The National Magazine Awards are a series of American awards that honor excellence in the magazine industry. They are sponsored by the American Society of Magazine Editors and administered by the Columbia University Graduate School of Journalism in New York City, New York. The awards have been presented annually since 1966.
They are generally considered the highest award in the magazine industry; in the magazine world, they are roughly equivalent to the Pulitzer Prizes (which are far more widely known in the popular culture, but do not include a magazine category).
Recipients of awards are selected in a two-step procedure: First, entries are reviewed by a judging panel, which recommends a group of finalists; then, a second panel of judges chooses one winner in each category.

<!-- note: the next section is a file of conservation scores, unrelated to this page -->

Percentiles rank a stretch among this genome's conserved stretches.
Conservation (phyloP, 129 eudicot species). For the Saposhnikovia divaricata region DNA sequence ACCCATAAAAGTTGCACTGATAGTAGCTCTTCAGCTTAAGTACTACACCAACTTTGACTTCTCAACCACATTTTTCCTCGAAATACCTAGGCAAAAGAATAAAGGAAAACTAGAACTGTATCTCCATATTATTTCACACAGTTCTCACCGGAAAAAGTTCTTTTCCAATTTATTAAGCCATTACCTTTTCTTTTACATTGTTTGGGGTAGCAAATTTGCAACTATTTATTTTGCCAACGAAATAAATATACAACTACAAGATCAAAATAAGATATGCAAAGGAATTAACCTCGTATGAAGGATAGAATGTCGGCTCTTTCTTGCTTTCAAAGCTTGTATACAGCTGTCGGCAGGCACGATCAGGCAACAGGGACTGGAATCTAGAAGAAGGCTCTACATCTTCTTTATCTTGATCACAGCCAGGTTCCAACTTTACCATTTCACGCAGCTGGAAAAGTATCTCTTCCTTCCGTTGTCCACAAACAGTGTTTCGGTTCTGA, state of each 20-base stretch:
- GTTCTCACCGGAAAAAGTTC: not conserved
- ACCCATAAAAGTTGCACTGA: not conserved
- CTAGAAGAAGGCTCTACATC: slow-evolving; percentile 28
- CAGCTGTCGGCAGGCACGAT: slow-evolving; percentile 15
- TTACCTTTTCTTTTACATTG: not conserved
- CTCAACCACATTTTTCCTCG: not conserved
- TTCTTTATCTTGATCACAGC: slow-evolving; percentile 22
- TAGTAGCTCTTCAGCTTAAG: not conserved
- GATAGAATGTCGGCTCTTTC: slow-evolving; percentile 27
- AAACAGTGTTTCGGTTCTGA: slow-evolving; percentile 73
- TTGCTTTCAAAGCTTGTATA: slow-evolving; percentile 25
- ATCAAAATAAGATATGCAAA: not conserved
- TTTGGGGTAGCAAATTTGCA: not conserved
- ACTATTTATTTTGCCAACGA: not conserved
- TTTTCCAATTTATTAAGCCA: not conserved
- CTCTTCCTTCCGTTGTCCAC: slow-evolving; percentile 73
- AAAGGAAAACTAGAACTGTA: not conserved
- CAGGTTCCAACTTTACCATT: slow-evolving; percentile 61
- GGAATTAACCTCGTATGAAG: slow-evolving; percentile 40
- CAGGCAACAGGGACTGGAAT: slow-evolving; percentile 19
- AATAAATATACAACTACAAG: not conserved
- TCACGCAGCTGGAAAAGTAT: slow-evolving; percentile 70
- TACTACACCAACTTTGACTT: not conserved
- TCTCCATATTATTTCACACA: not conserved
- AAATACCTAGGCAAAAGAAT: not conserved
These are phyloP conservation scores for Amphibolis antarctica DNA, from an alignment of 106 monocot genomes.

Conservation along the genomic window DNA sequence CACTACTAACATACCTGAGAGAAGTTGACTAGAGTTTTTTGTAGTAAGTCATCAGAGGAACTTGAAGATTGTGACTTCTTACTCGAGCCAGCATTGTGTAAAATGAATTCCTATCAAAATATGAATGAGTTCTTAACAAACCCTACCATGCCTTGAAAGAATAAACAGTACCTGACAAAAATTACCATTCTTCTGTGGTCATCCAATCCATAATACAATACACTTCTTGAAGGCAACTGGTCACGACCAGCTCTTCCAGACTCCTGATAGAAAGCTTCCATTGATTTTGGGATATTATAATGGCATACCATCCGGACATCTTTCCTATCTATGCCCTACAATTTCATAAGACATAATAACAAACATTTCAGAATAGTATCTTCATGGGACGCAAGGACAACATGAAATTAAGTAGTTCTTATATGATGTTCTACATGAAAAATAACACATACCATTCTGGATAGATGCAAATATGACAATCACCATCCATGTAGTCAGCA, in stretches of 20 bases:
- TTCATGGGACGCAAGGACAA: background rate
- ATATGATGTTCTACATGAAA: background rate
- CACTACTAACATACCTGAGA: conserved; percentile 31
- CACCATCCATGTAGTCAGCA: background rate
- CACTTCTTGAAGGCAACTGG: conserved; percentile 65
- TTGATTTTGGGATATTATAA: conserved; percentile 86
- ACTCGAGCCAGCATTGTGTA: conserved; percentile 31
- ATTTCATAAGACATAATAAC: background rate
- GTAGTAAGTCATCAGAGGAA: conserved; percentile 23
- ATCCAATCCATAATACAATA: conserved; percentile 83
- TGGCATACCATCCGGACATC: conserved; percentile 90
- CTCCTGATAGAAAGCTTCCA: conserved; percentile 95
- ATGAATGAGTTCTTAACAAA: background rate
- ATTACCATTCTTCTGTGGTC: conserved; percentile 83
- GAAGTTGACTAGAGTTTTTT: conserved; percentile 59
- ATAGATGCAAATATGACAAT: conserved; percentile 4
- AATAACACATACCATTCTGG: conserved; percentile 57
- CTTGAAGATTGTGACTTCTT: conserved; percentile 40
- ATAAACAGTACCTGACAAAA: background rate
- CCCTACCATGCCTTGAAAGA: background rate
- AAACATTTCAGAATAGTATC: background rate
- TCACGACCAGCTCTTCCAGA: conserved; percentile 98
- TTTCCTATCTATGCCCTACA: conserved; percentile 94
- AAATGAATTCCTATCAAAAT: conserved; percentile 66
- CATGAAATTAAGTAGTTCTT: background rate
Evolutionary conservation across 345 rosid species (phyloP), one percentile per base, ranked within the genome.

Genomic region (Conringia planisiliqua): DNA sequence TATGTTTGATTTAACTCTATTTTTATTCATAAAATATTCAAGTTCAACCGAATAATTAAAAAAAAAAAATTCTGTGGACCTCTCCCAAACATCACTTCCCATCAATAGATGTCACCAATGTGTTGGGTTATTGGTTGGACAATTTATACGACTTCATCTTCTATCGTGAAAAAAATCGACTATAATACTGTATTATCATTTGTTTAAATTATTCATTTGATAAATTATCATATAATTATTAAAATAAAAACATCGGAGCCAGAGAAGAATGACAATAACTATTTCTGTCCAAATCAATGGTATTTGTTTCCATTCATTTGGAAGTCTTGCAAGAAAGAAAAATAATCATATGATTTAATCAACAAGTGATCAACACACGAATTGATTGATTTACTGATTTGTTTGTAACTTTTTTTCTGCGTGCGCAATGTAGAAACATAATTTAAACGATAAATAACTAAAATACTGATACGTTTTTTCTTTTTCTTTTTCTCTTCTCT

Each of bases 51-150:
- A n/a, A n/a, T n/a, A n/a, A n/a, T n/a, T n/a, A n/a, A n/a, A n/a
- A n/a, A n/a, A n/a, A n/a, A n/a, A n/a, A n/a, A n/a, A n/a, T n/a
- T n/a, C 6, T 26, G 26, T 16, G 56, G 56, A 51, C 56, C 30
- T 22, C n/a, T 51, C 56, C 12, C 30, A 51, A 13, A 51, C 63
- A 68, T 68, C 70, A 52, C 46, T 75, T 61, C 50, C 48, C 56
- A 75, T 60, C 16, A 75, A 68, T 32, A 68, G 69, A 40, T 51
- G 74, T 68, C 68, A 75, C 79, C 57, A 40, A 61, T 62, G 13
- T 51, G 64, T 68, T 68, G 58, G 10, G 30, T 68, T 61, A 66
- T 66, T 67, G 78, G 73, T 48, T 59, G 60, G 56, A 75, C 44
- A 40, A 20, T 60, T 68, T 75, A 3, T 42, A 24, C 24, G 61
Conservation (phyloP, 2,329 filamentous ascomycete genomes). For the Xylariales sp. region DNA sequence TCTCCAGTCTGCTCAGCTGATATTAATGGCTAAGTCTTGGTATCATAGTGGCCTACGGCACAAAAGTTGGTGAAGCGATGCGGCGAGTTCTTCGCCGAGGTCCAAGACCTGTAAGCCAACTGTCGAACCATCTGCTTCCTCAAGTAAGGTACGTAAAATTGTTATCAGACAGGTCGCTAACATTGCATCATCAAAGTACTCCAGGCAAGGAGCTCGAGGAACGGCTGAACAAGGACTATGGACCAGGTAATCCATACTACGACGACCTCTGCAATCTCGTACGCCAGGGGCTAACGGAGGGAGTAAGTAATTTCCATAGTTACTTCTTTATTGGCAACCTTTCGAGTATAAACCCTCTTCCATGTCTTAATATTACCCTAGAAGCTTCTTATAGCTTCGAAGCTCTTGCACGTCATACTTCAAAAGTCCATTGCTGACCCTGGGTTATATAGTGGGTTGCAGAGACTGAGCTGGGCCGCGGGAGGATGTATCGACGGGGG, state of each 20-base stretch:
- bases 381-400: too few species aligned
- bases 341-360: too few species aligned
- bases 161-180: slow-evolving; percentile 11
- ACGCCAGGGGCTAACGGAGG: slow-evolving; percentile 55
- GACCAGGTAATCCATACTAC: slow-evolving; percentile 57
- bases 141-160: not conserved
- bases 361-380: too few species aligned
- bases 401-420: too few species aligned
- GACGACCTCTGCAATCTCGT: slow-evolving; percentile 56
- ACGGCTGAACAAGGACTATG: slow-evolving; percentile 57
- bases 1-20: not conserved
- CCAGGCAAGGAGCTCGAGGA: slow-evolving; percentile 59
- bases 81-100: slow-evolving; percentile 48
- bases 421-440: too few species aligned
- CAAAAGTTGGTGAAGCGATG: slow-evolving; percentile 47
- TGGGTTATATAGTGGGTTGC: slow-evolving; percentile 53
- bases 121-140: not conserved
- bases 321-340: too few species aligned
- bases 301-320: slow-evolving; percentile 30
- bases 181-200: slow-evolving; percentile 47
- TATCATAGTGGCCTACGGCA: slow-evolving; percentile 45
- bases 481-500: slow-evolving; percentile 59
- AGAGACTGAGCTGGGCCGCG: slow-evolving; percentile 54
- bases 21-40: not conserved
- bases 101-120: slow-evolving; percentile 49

The current categories are:
* General Excellence, News, Sports and Entertainment
* General Excellence, Service and Lifestyle
* General Excellence, Special Interest
* General Excellence, Literature, Science and Politics
* Single-Topic Issue
* Public Interest
* Personal Service
* Leisure Interests
* Magazine Section
* Feature Writing
* Feature Photography
* Essays and Criticism
* Columns and Commentary
* Magazine of the Year
Winners in each of the categories are awarded an "Ellie", a copper-colored stabile sculpture by Alexander Calder, resembling an elephant, which is manufactured by New York firm Society Awards. The National Magazine Awards web site has a searchable database of all the winners and top-five finalists.
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